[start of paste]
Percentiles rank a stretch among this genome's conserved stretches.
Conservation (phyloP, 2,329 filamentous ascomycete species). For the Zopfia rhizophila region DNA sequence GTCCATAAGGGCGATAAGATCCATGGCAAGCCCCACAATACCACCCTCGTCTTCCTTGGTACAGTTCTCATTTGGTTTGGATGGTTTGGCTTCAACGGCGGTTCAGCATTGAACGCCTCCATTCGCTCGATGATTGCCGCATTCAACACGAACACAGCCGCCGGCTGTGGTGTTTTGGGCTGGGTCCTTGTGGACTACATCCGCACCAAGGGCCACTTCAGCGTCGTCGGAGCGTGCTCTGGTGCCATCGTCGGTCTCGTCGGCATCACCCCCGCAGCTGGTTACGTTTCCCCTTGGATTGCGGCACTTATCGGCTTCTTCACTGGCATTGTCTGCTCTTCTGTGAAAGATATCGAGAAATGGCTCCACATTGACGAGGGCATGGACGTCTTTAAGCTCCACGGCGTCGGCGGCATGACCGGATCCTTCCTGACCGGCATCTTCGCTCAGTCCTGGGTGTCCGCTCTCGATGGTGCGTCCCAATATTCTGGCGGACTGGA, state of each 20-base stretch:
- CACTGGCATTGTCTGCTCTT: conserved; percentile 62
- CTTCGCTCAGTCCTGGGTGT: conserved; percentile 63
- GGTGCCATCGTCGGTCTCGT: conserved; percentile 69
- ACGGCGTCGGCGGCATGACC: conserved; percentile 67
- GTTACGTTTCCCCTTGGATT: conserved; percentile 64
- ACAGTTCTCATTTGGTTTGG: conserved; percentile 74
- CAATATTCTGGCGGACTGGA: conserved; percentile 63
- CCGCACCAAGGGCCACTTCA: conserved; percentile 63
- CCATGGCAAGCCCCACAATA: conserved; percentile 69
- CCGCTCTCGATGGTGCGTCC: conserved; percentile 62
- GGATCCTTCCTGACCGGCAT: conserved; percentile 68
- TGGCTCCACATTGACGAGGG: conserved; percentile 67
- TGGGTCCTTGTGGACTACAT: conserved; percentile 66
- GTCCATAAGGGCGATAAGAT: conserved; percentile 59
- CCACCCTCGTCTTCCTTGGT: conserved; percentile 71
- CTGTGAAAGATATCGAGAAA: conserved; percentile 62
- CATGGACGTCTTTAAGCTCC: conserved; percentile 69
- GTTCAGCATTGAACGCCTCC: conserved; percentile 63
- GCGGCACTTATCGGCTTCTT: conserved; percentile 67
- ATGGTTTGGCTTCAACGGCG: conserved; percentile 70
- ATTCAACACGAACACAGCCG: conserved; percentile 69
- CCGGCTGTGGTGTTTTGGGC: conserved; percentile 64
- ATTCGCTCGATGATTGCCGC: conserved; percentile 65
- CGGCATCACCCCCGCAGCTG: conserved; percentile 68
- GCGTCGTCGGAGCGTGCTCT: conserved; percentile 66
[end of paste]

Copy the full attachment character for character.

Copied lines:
Percentiles rank a stretch among this genome's conserved stretches.
Conservation (phyloP, 2,329 filamentous ascomycete species). For the Zopfia rhizophila region DNA sequence GTCCATAAGGGCGATAAGATCCATGGCAAGCCCCACAATACCACCCTCGTCTTCCTTGGTACAGTTCTCATTTGGTTTGGATGGTTTGGCTTCAACGGCGGTTCAGCATTGAACGCCTCCATTCGCTCGATGATTGCCGCATTCAACACGAACACAGCCGCCGGCTGTGGTGTTTTGGGCTGGGTCCTTGTGGACTACATCCGCACCAAGGGCCACTTCAGCGTCGTCGGAGCGTGCTCTGGTGCCATCGTCGGTCTCGTCGGCATCACCCCCGCAGCTGGTTACGTTTCCCCTTGGATTGCGGCACTTATCGGCTTCTTCACTGGCATTGTCTGCTCTTCTGTGAAAGATATCGAGAAATGGCTCCACATTGACGAGGGCATGGACGTCTTTAAGCTCCACGGCGTCGGCGGCATGACCGGATCCTTCCTGACCGGCATCTTCGCTCAGTCCTGGGTGTCCGCTCTCGATGGTGCGTCCCAATATTCTGGCGGACTGGA, state of each 20-base stretch:
- CACTGGCATTGTCTGCTCTT: conserved; percentile 62
- CTTCGCTCAGTCCTGGGTGT: conserved; percentile 63
- GGTGCCATCGTCGGTCTCGT: conserved; percentile 69
- ACGGCGTCGGCGGCATGACC: conserved; percentile 67
- GTTACGTTTCCCCTTGGATT: conserved; percentile 64
- ACAGTTCTCATTTGGTTTGG: conserved; percentile 74
- CAATATTCTGGCGGACTGGA: conserved; percentile 63
- CCGCACCAAGGGCCACTTCA: conserved; percentile 63
- CCATGGCAAGCCCCACAATA: conserved; percentile 69
- CCGCTCTCGATGGTGCGTCC: conserved; percentile 62
- GGATCCTTCCTGACCGGCAT: conserved; percentile 68
- TGGCTCCACATTGACGAGGG: conserved; percentile 67
- TGGGTCCTTGTGGACTACAT: conserved; percentile 66
- GTCCATAAGGGCGATAAGAT: conserved; percentile 59
- CCACCCTCGTCTTCCTTGGT: conserved; percentile 71
- CTGTGAAAGATATCGAGAAA: conserved; percentile 62
- CATGGACGTCTTTAAGCTCC: conserved; percentile 69
- GTTCAGCATTGAACGCCTCC: conserved; percentile 63
- GCGGCACTTATCGGCTTCTT: conserved; percentile 67
- ATGGTTTGGCTTCAACGGCG: conserved; percentile 70
- ATTCAACACGAACACAGCCG: conserved; percentile 69
- CCGGCTGTGGTGTTTTGGGC: conserved; percentile 64
- ATTCGCTCGATGATTGCCGC: conserved; percentile 65
- CGGCATCACCCCCGCAGCTG: conserved; percentile 68
- GCGTCGTCGGAGCGTGCTCT: conserved; percentile 66